Just like your original home loan, a refinance loan can be complicated. It doesn't have to be! Here is a breakdown of all the steps required to getting, and getting through, a refinance loan.
Find out which refinance loans you qualify for and which loans will be best for you. Each loan will have different interest rates, which will influence your decision. By calculating your savings, and knowing your estimated credit score, you and your loan officer will be able to choose a loan program without an issue. To look into the types of refinance loans available, visit https://ruoff.com/refinance.
The kind of refinance you need will depend on what you want to do with it. How much money do you want to save every month? How much money do you want to get out of your home? How much time do you want to cut off your loan? Calculate these numbers as they directly affect your refinance goals and should be considered seriously.
Begin gathering the documents you will need for your refinance loan. This will usually include:
Your lender may request fewer or additional documents, so be prepared to provide the information that your lender needs to complete your loan.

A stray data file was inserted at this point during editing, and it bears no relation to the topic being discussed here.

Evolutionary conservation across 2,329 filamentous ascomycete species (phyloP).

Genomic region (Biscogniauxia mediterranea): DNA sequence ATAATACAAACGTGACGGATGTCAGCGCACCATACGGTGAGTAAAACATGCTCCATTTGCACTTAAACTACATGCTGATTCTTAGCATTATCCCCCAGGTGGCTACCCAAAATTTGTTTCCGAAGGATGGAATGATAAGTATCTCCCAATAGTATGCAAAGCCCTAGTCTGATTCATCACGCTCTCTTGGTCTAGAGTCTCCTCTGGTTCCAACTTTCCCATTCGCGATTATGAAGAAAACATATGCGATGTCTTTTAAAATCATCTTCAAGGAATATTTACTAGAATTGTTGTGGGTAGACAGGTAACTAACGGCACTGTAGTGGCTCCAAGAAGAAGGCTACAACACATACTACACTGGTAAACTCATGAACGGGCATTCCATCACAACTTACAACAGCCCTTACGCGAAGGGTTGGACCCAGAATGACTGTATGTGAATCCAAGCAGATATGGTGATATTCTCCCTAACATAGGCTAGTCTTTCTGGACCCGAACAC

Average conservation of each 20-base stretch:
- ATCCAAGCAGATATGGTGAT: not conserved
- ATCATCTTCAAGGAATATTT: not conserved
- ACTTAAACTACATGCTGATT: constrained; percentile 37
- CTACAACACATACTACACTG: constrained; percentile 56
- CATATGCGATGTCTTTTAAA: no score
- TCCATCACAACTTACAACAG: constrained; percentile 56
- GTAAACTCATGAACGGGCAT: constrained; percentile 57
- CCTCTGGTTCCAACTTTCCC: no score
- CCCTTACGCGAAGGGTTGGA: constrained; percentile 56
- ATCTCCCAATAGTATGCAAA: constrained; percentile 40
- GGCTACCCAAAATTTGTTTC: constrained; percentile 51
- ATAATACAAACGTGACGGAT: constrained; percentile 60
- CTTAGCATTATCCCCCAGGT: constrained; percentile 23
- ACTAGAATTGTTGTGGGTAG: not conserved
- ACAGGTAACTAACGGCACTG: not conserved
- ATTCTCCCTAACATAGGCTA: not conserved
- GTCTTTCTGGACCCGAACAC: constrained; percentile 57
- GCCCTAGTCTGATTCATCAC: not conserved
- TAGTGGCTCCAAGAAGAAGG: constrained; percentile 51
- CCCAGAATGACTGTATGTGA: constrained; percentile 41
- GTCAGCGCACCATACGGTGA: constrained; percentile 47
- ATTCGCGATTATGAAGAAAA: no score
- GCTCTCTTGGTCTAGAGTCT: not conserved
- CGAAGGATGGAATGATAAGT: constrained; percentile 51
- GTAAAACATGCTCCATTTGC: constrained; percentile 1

This is where you will officially choose your lender for the duration of the loan process. Whether you want the loan officer who helped you buy your home, or whether you choose an entirely new one, it’s important to shop around and do your research. It’s a good idea to gather a few offers before selecting the lender that you like best.
Are you having trouble getting approved? The biggest threat to your approval is a low credit score. If you know you’re credit isn’t great, you need to build it up before applying for a refinance. Not only will it give you a better chance of getting approved, but you will also get a better monthly rate. The lower your credit score, the more you’re going to pay on a loan over time.
Most refinances require an appraisal. An appraisal determines the value of our home. Appraisers are looking at the condition of the permanent parts of our house. So, patch walls, clean soiled carpets, keep your home pest free, and get rid of odors. Broken windows, cracked ceilings, and leaks are all major issues that will need to be fixed immediately.
At this point, your loan will be sent to an underwriter to review. This can take weeks, but your lender will update you at any point in the underwriting process. An underwriter must review and approve the loan before you can move forward with the refinance. This part of the process is where our credit report will be pulled. You may be knocked out of the process if you have financial red flags like bankruptcy, low credit, or late payments.
During the closing process, you’ll be singing lending disclosures, promissory notes, a new deed, and of course, your new mortgage agreement. It can seem as though the paperwork is endless, but just like with your initial mortgage, there is a light at the end of the tunnel.
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